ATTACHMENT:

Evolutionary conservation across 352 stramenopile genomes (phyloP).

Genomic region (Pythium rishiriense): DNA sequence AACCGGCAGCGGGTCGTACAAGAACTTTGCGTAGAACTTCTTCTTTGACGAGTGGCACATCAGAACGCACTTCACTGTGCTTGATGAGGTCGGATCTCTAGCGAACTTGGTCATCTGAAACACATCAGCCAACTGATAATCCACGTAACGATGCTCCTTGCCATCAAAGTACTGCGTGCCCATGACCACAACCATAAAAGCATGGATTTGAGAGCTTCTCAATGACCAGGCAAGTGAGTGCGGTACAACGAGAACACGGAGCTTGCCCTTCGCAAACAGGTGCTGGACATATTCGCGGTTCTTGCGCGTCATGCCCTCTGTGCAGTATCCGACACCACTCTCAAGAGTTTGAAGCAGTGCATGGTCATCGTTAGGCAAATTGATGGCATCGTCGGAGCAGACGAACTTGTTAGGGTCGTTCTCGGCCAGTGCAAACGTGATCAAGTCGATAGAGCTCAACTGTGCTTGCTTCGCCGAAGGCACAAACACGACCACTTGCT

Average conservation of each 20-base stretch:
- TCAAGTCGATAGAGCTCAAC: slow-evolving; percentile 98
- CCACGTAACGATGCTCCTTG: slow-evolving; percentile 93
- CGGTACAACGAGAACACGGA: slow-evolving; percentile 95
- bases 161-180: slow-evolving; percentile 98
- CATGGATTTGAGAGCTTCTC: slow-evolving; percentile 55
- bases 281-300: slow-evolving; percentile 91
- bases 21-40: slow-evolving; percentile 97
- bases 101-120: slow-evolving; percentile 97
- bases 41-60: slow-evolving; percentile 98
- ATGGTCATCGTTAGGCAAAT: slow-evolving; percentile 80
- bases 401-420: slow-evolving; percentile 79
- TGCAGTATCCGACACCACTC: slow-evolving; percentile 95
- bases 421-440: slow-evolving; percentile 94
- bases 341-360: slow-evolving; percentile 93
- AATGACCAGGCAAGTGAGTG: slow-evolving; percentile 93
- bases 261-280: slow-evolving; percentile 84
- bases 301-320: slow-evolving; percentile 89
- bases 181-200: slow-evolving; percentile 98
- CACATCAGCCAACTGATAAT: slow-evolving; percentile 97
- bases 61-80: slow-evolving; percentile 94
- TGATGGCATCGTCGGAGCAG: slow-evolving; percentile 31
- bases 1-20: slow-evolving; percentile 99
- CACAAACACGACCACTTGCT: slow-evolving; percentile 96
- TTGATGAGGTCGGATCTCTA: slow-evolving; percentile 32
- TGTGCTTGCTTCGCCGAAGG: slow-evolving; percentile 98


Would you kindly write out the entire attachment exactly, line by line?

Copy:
Evolutionary conservation across 352 stramenopile genomes (phyloP).

Genomic region (Pythium rishiriense): DNA sequence AACCGGCAGCGGGTCGTACAAGAACTTTGCGTAGAACTTCTTCTTTGACGAGTGGCACATCAGAACGCACTTCACTGTGCTTGATGAGGTCGGATCTCTAGCGAACTTGGTCATCTGAAACACATCAGCCAACTGATAATCCACGTAACGATGCTCCTTGCCATCAAAGTACTGCGTGCCCATGACCACAACCATAAAAGCATGGATTTGAGAGCTTCTCAATGACCAGGCAAGTGAGTGCGGTACAACGAGAACACGGAGCTTGCCCTTCGCAAACAGGTGCTGGACATATTCGCGGTTCTTGCGCGTCATGCCCTCTGTGCAGTATCCGACACCACTCTCAAGAGTTTGAAGCAGTGCATGGTCATCGTTAGGCAAATTGATGGCATCGTCGGAGCAGACGAACTTGTTAGGGTCGTTCTCGGCCAGTGCAAACGTGATCAAGTCGATAGAGCTCAACTGTGCTTGCTTCGCCGAAGGCACAAACACGACCACTTGCT

Average conservation of each 20-base stretch:
- TCAAGTCGATAGAGCTCAAC: slow-evolving; percentile 98
- CCACGTAACGATGCTCCTTG: slow-evolving; percentile 93
- CGGTACAACGAGAACACGGA: slow-evolving; percentile 95
- bases 161-180: slow-evolving; percentile 98
- CATGGATTTGAGAGCTTCTC: slow-evolving; percentile 55
- bases 281-300: slow-evolving; percentile 91
- bases 21-40: slow-evolving; percentile 97
- bases 101-120: slow-evolving; percentile 97
- bases 41-60: slow-evolving; percentile 98
- ATGGTCATCGTTAGGCAAAT: slow-evolving; percentile 80
- bases 401-420: slow-evolving; percentile 79
- TGCAGTATCCGACACCACTC: slow-evolving; percentile 95
- bases 421-440: slow-evolving; percentile 94
- bases 341-360: slow-evolving; percentile 93
- AATGACCAGGCAAGTGAGTG: slow-evolving; percentile 93
- bases 261-280: slow-evolving; percentile 84
- bases 301-320: slow-evolving; percentile 89
- bases 181-200: slow-evolving; percentile 98
- CACATCAGCCAACTGATAAT: slow-evolving; percentile 97
- bases 61-80: slow-evolving; percentile 94
- TGATGGCATCGTCGGAGCAG: slow-evolving; percentile 31
- bases 1-20: slow-evolving; percentile 99
- CACAAACACGACCACTTGCT: slow-evolving; percentile 96
- TTGATGAGGTCGGATCTCTA: slow-evolving; percentile 32
- TGTGCTTGCTTCGCCGAAGG: slow-evolving; percentile 98